Interest High, But Where Are the Engineers
a time when the government expects an avalanche of mining investments, the
country does not seem to be producing enough engineers to meet industry
Mining, the government keeps on
reiterating, will be a major revenue earner for the Philippines.
Noting a shortage, Richard
Mills, head of a regional executive search firm, said education needed to be
stepped up as the Philippines has a huge potential to become a mineral
A number of schools, meanwhile,
are starting to look for ways to boost enrolment, noting the renewed
interest in the local mining sector.
Last year, only 20 of 31
examinees passed the board exam for mining engineers, adding to the less
than a hundred licensed engineers produced by the country in the past five
years. The shortage is aggravated by an exodus to other mineral producers
like South Africa and the United States.
In the article "Where to
find the miners?" posted on his company’s website, Mr. Mills said the
shortage was a serious problem for developing countries like the
Philippines, where the number of mining firms overcome that of mining
"The global engineering
sector has a critical problem these days to find the people it needs ... and
the crisis [seems to be] more pronounced in the mining segment of
engineering because of the peculiar nature of the business," said Mr.
Mills, who is chairman of executive search firm Chalre Associates.
He cited "the violent
cyclical swings typical of mineral extraction" and "the sector’s
less than flawless reputation at social responsibility" as primarily
the reasons why young people are not lured into a career in mining.
Dr. Leslie Joy L. Diaz of the
University of the Philippines College of Engineering said the
number of enrollees in the school’s mining engineering program had
"tripled this year compared with the previous years."
But even so, Ms. Diaz —
likewise the head of the college’s Mining, Metallurgical and Materials
Engineering department — admitted that graduates nationwide remained fewer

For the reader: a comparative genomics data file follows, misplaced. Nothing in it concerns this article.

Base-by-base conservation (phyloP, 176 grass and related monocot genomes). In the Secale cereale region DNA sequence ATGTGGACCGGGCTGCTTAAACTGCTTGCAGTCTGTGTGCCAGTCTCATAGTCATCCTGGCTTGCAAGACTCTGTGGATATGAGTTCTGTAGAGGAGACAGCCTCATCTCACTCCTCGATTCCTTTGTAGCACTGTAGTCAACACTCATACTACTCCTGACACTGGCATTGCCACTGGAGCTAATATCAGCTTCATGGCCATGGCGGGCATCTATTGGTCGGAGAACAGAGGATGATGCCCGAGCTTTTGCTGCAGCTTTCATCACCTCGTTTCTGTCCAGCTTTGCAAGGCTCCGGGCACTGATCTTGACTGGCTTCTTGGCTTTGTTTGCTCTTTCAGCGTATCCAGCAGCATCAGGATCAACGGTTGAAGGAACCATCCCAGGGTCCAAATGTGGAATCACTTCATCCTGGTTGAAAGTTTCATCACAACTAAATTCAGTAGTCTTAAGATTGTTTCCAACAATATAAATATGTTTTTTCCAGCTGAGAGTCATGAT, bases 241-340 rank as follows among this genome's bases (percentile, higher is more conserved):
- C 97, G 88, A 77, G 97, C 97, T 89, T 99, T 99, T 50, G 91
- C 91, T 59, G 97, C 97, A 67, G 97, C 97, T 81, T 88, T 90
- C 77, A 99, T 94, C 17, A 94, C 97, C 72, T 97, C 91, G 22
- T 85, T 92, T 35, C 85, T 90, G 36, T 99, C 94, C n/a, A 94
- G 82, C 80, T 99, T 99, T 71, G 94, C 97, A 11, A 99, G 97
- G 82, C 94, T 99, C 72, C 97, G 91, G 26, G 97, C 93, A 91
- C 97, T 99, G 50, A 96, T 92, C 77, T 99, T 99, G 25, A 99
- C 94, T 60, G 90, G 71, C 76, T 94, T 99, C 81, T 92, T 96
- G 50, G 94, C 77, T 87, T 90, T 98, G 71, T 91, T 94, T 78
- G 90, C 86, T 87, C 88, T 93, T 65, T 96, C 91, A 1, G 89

than the labor requirements of the many mining companies mushrooming around
Apart from UP, only a few
universities in the Philippines offer mining engineering. Others
include the Cebu Institute of Technology, Saint Louis University in Baguio,
University, and the Mapua Institute of Technology, which was the first in
the Philippines tooffer the course.
Benito Shea, former chairman of
Mapua’s Department of Mining, Geology and Ceramics Engineering, said
enrollees this semester were bigger than in the past ten years when the
average was only 10 students per year.
For the year, Mapua has 20
mining engineering and geology freshmen.
Saint Louis University reopened
its mining engineering program only this year. The university has a total of
29 freshmen for the first semester.
A slump in the global mining
industry had fostered the lack of interest in mining engineering, said
Rufino B. Bomasang, a mining engineer and a member of the Board of Mining
From 2004 to 2007, only $1.4
billion in mining investments entered the country. The government’s goal
is to attract up to $10 billion in investments by 2011. The optimism has
been bolstered by a Supreme Court decision allowing foreign ownership in the
industry, although mining firms continue to contend with opposition from
host communities and environmental activists.
Mines and Geosciences Bureau
Director Horacio C. Ramos said his agency has also been hit by an exodus of
geologists to private companies offering higher pay. Some 70 positions are
The bureau is appealing to
higher-ups to exempt it from the government-wide plan to
rationalize the state workforce, which prevents the hiring of more
Ms. Diaz said: "We are
working on a plan of some sort, which aims to produce more graduates ... to
offer a special program but details are still on the works."
Mapua, said Mr. Shea, was
coordinating with people in the mining industry who were willing to fund
scholarship programs for students.
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